Penrhyn Castle 2014 Season Opens

Penrhyn Castle opens to the public for its 2014 season

DSC_0041This weekend was the busiest in several months as Penrhyn Castle opens up its massive gates to the new 2014 season. Our Spring break makes everywhere full of children, parents and grandparents and the first openings of  bright daffodils tinge the grassy slopes to castle with yellow tips. In two weeks these slopes and beyond  Penrhyn Castle will be ablaze with golden yellow and I will tramp the woods to find new growth, fresh changes other wildlife there as the season of spring unfolds yet again.

These are the bluebells everyone loves so much. They’re not out for another month or two but when they are you just stop and stare


DSC_0025The National Trust is mandated to protect entrusted properties for the benefit of the public and for conservation and goes to great extremes on both fronts to make the properties accessible to the public. Penrhyn Castle makes its own declaration of a personal wealth steeped in local and international history as it stands sentinel over the Menai Straits and the open seas beyond. Of course it’s past bears no resemblance on life surrounding the castle today. Talking with one of the surviving Pennant family members who’s family once lived in the castle, I was told that at one time, when the castle had a skeleton staff in the opening decade of 1900’s, the castle had 86 full- and part-time staff to take care of a family of four people living in the castle. The surrounding farmland as far as the eye can see in any direction just about was owned by the Pennant family and the surrounding land beyond the castle walls was leased out with the many dozens of farm housings and buildings to tenant farmers. The accomplishment was quite remarkable. Add to all of that the industry of quarrying, railway systems, docks and shipping and you see why they say the quarries of Dinorwic “Roofed the World.” that surrounded it and you see an industrious world that created the wealth and the separation betwixt the worker and the wealthy.

Tree-hugging? No, just checking the girth of this gigantic Chestnut tree

DSC_0034Walking through the quiet woods and the long, narrow paths of extinction, where the railway tracks once ran back and forth from the quarries to the docks, you can’t help but feel the earth move in a memory recording life pulsing in the earth. The track now loses interest as a cycleway up into the mountains. Though it’s a pleasant enough walk or bike ride that way, the thought of belching coal smoke and steam has a certain energy to it that may not be PC but I’d love to see it for myself just for a day. As a young climber I spent my weekends on the craggy climbs and on mountain support too. The youth hostels were full of climbers and young hippies. The industry of the region was hard as it was in industry throughout the working areas of Britain. Now it’s just a trace of what was. The docks do have working vessels that still transport slate and slate waste for road base and pathways and such. DSC_0030Some search the mussel beds for seafood product, but for the main part all of that is minimal compared to the weekend sailing vessels, boat sales and so on. I like seeing the boat builders working on the boats when I am down there though. We talk tools and wood and vessels as we break from the routine to find common ground. Even in the quarry museum there is a lot to take in. Pattern makers used their skills to make massive castings for interconnecting cogs used in pulley systems and water-driven wheels that then drove the machinery and equipment.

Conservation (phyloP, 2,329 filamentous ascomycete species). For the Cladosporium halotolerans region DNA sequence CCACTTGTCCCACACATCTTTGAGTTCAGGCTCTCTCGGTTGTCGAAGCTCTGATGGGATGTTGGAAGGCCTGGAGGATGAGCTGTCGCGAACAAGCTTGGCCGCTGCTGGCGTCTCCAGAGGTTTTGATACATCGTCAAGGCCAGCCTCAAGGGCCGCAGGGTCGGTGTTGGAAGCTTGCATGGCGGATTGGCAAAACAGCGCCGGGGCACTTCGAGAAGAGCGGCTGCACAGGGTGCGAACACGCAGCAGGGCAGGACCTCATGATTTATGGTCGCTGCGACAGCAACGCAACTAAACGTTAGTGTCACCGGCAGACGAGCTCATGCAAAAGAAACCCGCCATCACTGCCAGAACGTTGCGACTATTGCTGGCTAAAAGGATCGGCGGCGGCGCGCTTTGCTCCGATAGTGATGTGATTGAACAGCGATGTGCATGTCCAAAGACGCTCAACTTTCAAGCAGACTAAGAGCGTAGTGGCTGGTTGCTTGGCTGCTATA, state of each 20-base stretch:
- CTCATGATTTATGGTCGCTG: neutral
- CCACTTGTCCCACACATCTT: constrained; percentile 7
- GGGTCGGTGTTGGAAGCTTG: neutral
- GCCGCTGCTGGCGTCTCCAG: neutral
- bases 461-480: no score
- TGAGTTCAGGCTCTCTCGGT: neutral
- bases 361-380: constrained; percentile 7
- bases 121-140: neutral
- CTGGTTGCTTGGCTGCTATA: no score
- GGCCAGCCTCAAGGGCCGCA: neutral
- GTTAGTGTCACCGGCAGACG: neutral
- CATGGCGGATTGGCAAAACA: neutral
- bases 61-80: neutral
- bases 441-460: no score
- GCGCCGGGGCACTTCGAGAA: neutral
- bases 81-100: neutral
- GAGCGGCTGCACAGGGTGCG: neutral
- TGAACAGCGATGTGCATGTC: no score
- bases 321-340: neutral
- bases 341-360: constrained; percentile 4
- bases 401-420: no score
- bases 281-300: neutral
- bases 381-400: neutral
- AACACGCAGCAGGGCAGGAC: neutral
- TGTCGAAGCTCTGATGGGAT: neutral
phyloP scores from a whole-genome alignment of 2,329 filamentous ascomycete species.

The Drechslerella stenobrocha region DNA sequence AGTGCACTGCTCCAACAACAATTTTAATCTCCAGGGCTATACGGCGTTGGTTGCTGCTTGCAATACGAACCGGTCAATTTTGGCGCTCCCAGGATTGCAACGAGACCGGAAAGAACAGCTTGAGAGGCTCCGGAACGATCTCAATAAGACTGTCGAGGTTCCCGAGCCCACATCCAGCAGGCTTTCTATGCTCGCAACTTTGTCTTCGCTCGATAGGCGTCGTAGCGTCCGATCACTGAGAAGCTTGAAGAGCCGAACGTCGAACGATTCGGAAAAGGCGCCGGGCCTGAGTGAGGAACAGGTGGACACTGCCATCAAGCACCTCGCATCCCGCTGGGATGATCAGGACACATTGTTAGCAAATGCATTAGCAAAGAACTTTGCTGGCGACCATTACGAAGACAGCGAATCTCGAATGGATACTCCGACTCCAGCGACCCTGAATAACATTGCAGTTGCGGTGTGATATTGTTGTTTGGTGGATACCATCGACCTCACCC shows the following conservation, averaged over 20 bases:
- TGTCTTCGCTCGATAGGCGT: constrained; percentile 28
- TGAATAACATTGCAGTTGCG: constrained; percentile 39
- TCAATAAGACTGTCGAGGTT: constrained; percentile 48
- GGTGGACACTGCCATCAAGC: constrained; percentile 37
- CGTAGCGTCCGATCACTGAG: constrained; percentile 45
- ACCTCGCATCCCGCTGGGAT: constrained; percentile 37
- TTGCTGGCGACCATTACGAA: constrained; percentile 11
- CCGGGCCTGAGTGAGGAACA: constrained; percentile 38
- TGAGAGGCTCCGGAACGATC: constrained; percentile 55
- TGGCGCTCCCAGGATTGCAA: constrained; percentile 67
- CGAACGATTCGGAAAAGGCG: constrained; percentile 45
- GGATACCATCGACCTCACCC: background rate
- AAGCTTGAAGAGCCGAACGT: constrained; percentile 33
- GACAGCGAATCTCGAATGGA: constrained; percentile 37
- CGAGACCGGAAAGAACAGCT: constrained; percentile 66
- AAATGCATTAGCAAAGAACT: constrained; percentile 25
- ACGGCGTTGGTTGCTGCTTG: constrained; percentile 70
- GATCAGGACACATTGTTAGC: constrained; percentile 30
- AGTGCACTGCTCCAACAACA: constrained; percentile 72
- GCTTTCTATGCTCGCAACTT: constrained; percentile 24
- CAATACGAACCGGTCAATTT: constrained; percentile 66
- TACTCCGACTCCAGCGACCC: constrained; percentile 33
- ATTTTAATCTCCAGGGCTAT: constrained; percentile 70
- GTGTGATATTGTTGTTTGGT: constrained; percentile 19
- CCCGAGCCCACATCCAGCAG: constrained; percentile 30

If you want to see an internal tour of the castle with me, go here

Local to the castle area there’s the village where I live, which was once owned by the Pennants as part of the estate. A self sufficient village with orchards and bee hives, gardens for vegetables, chickens, and livestock for meat, dairy, eggs and so on. It’s a pleasant place now deprived of its former life self sustained within families living there and so alien to today’s world of mass-grown food and excess.


  1. Would love to see the boat building, go hiking, etc. I’d love to learn to build small craft at some point.

  2. I always read your posts Paul everyday and love them. Just one problem, I can’t access the last previous post? Hope there isn’t a problem

  3. I cant help but wonder about the lives of people involved with these castles. When you think about how a small number of people managed to amass wealth that enabled them to build such impressive edifice and while others barely making it, it becomes a guilty pleasure to visit these castles and appreciate all the fine craftsmanship. But then again, these super rich lords may just have redeemed themselves by supporting arts and crafts and preserving them for the future generations.

    1. I think a lot of the bestowing of land and wealth was always at the expense of the working man who was really enslaved in some measure. The quarries did provide jobs, but men were away from home throughout the week and went home for Saturday evening and Sunday morning only. The owners of the manorial home had slaves on sugar plantations. So, money was made from sugar, slavery and slate. None of it to be proud of at all.

  4. For those interested in what happened at the working man’s end of the process, the ‘Treasure Maps’ blog has lots of accounts of visits to the quarries in the area, and shows the working conditins pf the men who made this sort of lifestyle possible.

Comments are closed.

Privacy Notice

You must enter certain information to submit the form on this page. We take the handling of personal information seriously and appreciate your trust in us. Our Privacy Policy sets out important information about us and how we use and protect your personal data and it also explains your legal rights in respect of it. Please click here to read it before you provide any information on this form.